Of course it's normal. Most of the variation in your table is controlled by the leap years. Note that in 75% of the years, the number of hours drops by $-0.08\pm 0.02$ hours relatively to the previous year; it's really because the day is $365.24219-365 = 0.24219$ solar days closer to the summer than the day of the same date in the previous year.
The exceptions are the first years after the leap years such as 2009; in those years, the number of hours moves in the opposite i.e. positive direction, by $+0.25\pm 0.03$ or so relatively to the previous year, in order to approximately compensate the drop in the previous three years. It's because the leap day such as February 29th, 2008 is in between.
Compare the Februaries 22nd in 2008 and 2009, the most extreme ones in your table. In 2009, the day had 5.85 hours of light but in 2008, it was just 5.60 hours. A significant difference. Why is it so? It's because the day in 2009 is more summer-like than the day in 2008, by almost one day. Try to express February 22nd as a day in March. In 2008, March 0th was February 29th so February 22nd was March -7th. However, in 2009, March 0th was February 28th so February 22nd was March -6th. The number $-6$ is larger than the number $-7$ so it's later in the season, closer to the summer by 3/4 of a solar day or so (if I compute the most appropriate weighted compromise between the schemes to describe the day as a day in February or day in March), which is why there was more light on February 22nd, 2009.
To treat the variations above properly, you need to understand that years divisible by 100 are not leap years unless they are multiples of 400 as well. For a discussion of leap years and the length of the years in solar days, see e.g.
This 4-100-400 rule makes the average year's length in solar days to be 365.2425, close to the actual figure close to 365.24219 (one day of deviation accumulates in 3,000+ years or so with our rules) but the number 365.24219 is somewhat variable anyway so it doesn't make sense to define the leap years more accurately than the 4-100-400 rule does.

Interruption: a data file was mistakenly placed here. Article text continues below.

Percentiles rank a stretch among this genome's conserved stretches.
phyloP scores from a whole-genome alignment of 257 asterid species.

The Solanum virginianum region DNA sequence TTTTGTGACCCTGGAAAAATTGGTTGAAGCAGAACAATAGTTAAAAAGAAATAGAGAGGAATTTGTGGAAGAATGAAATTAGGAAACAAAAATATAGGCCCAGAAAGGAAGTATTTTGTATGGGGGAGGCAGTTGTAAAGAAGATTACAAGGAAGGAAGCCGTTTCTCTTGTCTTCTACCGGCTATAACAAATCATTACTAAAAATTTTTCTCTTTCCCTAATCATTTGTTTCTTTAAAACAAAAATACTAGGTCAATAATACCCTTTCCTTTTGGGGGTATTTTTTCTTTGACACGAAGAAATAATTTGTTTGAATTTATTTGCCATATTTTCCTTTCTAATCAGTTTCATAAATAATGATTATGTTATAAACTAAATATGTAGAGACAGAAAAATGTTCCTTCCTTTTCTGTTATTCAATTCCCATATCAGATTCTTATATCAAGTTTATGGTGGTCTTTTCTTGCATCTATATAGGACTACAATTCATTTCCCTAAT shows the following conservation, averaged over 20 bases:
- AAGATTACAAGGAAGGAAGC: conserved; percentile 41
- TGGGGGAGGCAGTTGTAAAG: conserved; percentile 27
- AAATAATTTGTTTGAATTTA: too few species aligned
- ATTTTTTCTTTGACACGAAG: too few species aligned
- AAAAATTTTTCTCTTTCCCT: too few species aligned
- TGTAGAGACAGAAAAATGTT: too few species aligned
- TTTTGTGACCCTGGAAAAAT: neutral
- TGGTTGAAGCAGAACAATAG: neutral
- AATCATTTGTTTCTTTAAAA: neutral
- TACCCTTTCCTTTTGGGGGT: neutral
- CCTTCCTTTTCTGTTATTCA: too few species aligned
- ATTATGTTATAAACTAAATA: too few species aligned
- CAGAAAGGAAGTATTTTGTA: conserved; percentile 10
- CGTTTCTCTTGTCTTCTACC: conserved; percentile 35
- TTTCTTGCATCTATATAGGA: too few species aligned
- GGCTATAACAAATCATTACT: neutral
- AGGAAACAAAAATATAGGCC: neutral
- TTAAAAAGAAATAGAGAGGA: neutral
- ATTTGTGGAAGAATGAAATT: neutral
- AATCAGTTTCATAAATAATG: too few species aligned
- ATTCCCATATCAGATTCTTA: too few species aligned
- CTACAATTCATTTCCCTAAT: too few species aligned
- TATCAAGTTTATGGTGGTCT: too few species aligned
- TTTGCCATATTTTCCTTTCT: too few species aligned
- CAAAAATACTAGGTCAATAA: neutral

If you deal with the leap years correctly, it will still leave some variations. There are interannual irregularities in the Earth's motion due to the gravity and mass of the Moon and due to the attraction from ("randomly located") Jupiter and other planets as well as very slow corrections taking thousands of years due to precession of the Earth's axis and changing eccentricity of the "approximately elliptic" orbit of the Earth (some of these variations of eccentricity were already counted with Jupiter etc.).
The Solar System is very close to a set of regularly moving planets but it's not quite accurate due t othe internal dynamics of the gyroscopes, deviations of the positions of the planets due to their moons, and due to the gravitational influence of other bodies different from the Sun.
Incidentally, Wolfram Alpha seems to yield significantly shorter days in Svalbard than you but the logic doesn't change. In Wolfram Alpha, the day is between 4.9 and 5.15 hours or so:
But maybe the difference is due to the large size of Svalbard and different latitudes picked by you and Wolfram Alpha.
Aside from the impact on the calendar and leap years, irregularities and non-integralities in the motion of the Earth also influence the fact that one solar day isn't exactly 86,400 seconds as most of our clocks assume. With a more accurate definition of one second we have today – linked to atomic clocks – the typical solar day is usually a bit longer. In order to keep the highest-Sun moment near 12:00:00, people got used to insert leap seconds, see
Since 1972, 25 leap seconds have been inserted. This literally means that at the end of June or December, some most accurate of atomic clocks show an excessive, otherwise non-existent time 23:59:60 for a second. Some officials are negotiating possible cancellation of this policy. This would have advantages as well as disadvantages.